If going up mountains, the tripod needs to be short enough to fit inside the rucsac so that it can’t catch on rocks and knock you off the path. If used in strong winds you can adapt to the conditions by not extending the legs very much, if at all, and splaying the legs wider. A tripod where the legs are all connected to the centre column is not that stable when used in the mountains as the legs are too close together.
I use a Gitzo 4-section series 1 carbon fibre tripod which, with a Manfrotto quick release head, weighs just 1500 grams and can be raised to 2 metres. I also have a smaller lighter series 0 version weighing just 1100 grams that I use for skiing and more arduous trips into the mountains.
Carrying the Camera
The number one criteria for a case is to buy one that does not deter you from taking pictures. For me this means that I do not use rucsac style camera cases. I want the camera to be immediately accessible no matter in what predicament I find myself. Sometimes it may not be safe to take off a rucsac and open it carefully on the ground in which case I would not take any photos. This is clearly unacceptable!
Having tried lots of different methods for carrying my camera I always come back to the same basic set up which I use for walking (hiking), backpacking, mountaineering, skiing and snowshoeing. The camera should always be immediately to hand to allow for the rapid taking of photographs when the situation arises but it also needs to be protected from banging on rocks, etc.
I only carry the camera in a rucsac when the weather is so bad that there is no chance of any photography. The rest of the time, the camera is in a padded case on my front, just above waist level held using shoulder straps and a padded waist/hip belt. I have used various cases, mostly made by LowePro, and described as Toploader cases or bumbags.
I carry a normal mountain rucsac for the rest of my hill gear and it’s large enough to take my camera gear, including the cases, when the weather closes in. The Lowepro Inverse 200 AW camera case that I currently use has a cover for use in all but the worst that the weather can throw at me, so it has to be really bad before the camera is put away in the rucsac!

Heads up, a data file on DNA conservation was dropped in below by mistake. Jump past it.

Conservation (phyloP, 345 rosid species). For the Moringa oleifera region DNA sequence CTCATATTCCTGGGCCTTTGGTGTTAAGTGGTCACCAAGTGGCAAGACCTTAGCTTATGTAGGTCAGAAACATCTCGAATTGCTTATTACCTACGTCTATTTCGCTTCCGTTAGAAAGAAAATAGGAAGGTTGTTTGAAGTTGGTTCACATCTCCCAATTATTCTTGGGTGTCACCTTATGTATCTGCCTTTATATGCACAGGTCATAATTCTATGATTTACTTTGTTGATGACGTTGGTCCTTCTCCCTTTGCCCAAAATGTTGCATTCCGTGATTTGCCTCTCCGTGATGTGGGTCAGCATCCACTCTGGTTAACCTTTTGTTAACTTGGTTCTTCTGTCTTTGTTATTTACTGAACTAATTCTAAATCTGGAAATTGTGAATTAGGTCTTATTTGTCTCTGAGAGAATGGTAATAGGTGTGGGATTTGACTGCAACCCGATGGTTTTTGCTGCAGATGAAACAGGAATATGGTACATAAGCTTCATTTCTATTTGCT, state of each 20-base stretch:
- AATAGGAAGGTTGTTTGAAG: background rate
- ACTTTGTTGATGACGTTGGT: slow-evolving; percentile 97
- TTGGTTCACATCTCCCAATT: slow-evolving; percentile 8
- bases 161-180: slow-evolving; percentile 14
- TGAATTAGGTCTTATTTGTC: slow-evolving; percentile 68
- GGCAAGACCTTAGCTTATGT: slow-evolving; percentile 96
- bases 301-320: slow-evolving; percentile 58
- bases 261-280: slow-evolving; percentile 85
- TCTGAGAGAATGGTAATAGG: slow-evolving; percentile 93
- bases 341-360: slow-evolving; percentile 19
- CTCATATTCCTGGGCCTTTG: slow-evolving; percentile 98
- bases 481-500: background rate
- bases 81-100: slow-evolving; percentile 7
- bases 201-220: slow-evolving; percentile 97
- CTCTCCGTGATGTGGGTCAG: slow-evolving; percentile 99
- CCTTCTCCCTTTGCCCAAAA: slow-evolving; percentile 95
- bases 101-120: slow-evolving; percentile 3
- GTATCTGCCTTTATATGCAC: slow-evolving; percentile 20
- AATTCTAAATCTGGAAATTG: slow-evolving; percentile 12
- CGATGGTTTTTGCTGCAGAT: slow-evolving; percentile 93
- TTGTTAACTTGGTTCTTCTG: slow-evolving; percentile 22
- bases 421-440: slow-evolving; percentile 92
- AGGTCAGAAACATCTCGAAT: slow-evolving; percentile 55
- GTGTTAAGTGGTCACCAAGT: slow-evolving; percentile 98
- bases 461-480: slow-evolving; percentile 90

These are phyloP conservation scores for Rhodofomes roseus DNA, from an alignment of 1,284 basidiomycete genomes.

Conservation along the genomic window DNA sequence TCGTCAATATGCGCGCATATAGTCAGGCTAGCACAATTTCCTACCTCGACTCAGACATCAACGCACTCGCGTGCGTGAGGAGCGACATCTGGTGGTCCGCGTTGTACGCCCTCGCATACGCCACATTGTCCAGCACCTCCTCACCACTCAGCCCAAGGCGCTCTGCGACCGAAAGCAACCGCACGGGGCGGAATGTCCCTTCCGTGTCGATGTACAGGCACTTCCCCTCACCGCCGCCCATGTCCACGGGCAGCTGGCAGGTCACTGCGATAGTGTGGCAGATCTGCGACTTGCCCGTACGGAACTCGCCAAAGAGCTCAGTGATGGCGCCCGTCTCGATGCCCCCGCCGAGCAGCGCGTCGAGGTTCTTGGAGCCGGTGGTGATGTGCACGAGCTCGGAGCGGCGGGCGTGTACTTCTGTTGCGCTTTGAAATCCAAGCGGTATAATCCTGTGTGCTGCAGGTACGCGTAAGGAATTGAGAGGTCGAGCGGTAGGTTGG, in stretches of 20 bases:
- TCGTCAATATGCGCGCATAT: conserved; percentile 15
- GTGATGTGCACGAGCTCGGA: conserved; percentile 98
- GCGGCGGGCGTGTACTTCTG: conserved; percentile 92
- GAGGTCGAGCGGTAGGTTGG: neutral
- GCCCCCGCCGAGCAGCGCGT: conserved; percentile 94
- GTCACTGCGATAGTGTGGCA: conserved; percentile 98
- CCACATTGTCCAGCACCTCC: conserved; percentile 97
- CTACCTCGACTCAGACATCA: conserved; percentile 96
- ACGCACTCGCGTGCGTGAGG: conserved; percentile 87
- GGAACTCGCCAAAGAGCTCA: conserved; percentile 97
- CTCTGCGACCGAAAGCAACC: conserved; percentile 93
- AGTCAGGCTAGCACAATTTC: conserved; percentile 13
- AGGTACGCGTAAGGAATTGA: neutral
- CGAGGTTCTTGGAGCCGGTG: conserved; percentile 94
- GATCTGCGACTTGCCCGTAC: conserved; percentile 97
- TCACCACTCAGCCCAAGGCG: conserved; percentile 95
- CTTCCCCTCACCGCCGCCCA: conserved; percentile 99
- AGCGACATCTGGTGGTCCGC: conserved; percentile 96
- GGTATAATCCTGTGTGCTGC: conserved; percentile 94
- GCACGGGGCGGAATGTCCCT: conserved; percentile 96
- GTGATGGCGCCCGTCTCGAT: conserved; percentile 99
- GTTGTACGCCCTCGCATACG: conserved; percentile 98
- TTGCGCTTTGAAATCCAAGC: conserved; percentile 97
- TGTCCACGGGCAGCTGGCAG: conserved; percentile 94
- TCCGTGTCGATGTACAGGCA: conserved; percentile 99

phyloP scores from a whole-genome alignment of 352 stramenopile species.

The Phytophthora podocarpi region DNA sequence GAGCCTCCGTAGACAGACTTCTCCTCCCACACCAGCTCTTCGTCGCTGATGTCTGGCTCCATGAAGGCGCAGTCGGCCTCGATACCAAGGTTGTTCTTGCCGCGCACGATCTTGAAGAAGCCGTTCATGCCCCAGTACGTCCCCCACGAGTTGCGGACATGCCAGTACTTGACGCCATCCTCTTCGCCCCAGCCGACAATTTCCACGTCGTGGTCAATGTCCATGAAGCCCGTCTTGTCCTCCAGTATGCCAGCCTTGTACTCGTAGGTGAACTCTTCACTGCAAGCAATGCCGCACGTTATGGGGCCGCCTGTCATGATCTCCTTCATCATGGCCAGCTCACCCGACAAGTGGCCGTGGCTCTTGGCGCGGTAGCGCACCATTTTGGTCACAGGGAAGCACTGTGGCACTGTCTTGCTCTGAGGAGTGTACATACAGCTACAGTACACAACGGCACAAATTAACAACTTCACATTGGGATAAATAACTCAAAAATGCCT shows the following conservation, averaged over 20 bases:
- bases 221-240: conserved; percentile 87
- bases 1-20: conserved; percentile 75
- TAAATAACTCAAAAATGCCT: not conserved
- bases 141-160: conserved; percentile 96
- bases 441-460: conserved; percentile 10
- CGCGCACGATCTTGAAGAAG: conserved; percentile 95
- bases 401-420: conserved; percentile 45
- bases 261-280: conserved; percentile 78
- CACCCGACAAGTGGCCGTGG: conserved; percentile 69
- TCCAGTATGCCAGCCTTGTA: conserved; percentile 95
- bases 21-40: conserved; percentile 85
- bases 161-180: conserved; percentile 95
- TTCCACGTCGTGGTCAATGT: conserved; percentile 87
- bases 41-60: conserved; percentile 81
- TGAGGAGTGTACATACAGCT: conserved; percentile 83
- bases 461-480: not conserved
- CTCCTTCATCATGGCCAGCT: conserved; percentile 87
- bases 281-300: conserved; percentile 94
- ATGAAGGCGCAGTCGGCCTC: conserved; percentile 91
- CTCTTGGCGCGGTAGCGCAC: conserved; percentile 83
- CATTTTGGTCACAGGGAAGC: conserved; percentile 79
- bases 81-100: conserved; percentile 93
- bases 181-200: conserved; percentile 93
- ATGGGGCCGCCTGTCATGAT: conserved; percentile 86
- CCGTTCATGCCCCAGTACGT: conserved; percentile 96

The case holds a Mamiya 7 camera and lens as well as a second lens. Sometimes I also use an extra lens case strapped to the side of the camera case, to keep the 150mm lens handy. Filters, film and batteries are in the camera case too.
Carrying a Tripod
I always carry a tripod and I use the same logic that I used for the camera; the tripod must be immediately to hand.
I have 3 different ways of carrying a tripod.
The first and simplest is just to hang it from the waist belt strap of the harness by dropping one of the legs on the inside and the other 2 hang outside the strap.
Or, use a climbing karabiner with a spring loaded gate to clip around the neck of the tripod head and the legs then lay across the top of the toploader Inverse case that I most often use. This only works with my smallest tripod but is a good system when I’m skiing.
Finally, I sometimes use a similar climbing karabiner passed through a loop of the rucsac shoulder strap with the widest part of the clip facing downwards. The tripod can then be hung from this by the neck of the tripod head. To pull it back out of the way, I strap one of the legs to my rucsac waist belt or to the rucsac pole loops, useful on steep terrain where the tripod legs would otherwise hit my thighs.
Most cameras have built in meters which are perfectly adequate for most situations once you are used to how they should be used. However, rangefinder cameras such as the Mamiya 6 and 7’s benefit from the use of a separate meter, especially when all but the widest lenses are used as they do not meter through the lens.
I use a spot meter for everything. I have Sekonic L-508 and L-758D light meters. They are used in spot mode and I point them at light shadows and away from the sun to take a reading.